Sleeker Brave Bison moving closer to profitability
Net revenue in the first half of 2017 shrank to £6.00mln from £9.69mln the year before but the gross profit margin shot up to 48% from 39% the previous year, reflecting the company’s increased focus on high margin business.
Advertising remained by far the most significant revenue stream, accounting for 86% of net revenue, up from 75% in the same period of 2016.
The loss before tax narrowed to £2.17mln from £3.57mln the year before, and while underlying earnings (EBITDA) also remained negative, the loss of £458,000 was a significant improvement on the previous year’s loss of £1.87mln, and included restructuring costs of £538,000 (2016: £936k).
The group ended June with cash of £5.3mln.
On the cost-cutting side of things, Brave Bison closed several smaller offices in the period and is now based predominantly in London and Singapore, while it also slashed its staff numbers.
What it does
Brave Bison is a digital media specialist that helps brands, content creators and publishers build and engage audiences through the use of media.
It has three divisions: Brave Studio; Brave Brand; and Brave Talent.
Brave Studio is the company’s in-house studio that creates original content solutions to help “redefine how people feel about brands”.
Brave Brand has created social media campaigns for a range of companies including Coca Cola and Turkish Airlines.
Brave Talent is a management agency that represents “some of the biggest social influencers in the world”, and matches brands with personalities to generate the most amount of traction.
Among those on its books is Jérôme Jarre, of YouTube fame.
Rebranding: farewell Rightster; welcome Brave Bison
Those investors who have been long-time followers of Brave Bison might remember it as Rightster.
It rebranded as Brave Bison in May of last year as it set about realigning its business, explaining at the time that the name change would challenge the way the company is thought of by brands and commercial partners.
Brave Bison has a state-of-the-art broadcasting facility, Yellowstone Studios, located – where else? – in the ultra-trendy Hoxton district of London.
The facility will be the home of Brave Bison’s multi-platform football network, Slash Football.
It is equipped with a green screen compatible studio and, importantly for the football side of things, comes complete with a football pitch.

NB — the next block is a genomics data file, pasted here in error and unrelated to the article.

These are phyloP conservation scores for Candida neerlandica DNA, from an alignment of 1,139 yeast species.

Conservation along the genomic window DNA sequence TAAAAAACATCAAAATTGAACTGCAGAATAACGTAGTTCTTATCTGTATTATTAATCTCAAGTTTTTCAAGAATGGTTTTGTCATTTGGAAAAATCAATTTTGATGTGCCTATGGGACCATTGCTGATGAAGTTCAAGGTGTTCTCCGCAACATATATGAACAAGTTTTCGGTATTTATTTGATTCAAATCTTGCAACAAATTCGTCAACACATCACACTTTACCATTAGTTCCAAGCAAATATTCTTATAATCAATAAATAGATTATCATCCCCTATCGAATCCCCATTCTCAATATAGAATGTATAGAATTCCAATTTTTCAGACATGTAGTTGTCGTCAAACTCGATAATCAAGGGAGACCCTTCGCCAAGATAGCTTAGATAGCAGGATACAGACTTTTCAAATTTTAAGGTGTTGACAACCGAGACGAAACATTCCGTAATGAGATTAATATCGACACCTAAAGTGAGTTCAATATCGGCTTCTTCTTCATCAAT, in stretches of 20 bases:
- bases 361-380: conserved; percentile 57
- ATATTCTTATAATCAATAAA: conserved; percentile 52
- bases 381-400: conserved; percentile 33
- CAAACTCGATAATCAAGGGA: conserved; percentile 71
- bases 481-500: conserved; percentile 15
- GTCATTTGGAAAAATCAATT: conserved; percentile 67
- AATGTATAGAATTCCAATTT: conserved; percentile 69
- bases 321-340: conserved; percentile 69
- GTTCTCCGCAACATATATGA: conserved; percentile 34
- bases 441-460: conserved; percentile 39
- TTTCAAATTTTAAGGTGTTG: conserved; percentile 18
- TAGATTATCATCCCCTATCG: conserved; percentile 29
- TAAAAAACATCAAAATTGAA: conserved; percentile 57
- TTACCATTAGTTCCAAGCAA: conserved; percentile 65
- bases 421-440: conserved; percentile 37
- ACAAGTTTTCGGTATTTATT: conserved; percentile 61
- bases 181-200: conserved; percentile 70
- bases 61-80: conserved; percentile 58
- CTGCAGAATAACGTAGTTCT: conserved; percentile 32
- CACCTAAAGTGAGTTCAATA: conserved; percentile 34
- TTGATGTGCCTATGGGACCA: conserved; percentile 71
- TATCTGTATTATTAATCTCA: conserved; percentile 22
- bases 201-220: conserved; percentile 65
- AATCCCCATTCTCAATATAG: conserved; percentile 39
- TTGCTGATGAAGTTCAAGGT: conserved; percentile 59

The popular YouTube football show ‘The Last 5’ is one popular recording made at the studios.
“Opening the studio marks a significant step change in Brave Bison’s development,” said chief creative officer Will Pyne.
“It gives us a competitive edge over other video content producers, providing us with a creative and cultural hub to take our own programming to new levels of scale, quality and frequency. Just as importantly, we now have a space for brands and creators to test and explore ideas at the drop of a hat.”
Flirted with merger with Zinc Media
In May 2017, the company flirted with the idea of a merger with Zinc Media, but in the end both companies decided to remain independent.
At the time of the mooted merger, Brave Bison was without a chief executive, as former boss Ashley MacKenzie had resigned in January following a disagreement with the board over the future strategy of the company.
News that the merger talks were off were accompanied by the unveiling of Claire Hungate as the new chief executive. The former managing director of Warner Bros Television UK moved into the hot seat at the beginning of April and within a fortnight had lured former Warner Bros colleague Paul Campbell-White over to be the new chief financial officer.
The share price
The first three months of 2017 were undoubtedly tough for the company. It lost its chief executive and various other members of its senior management, and the share price slumped from 3.1p at the beginning of the year to 1.158p at the end of March.
Since then, things have stabilised and the new management team has a sound base on which to continue the improving trend seen in recent results.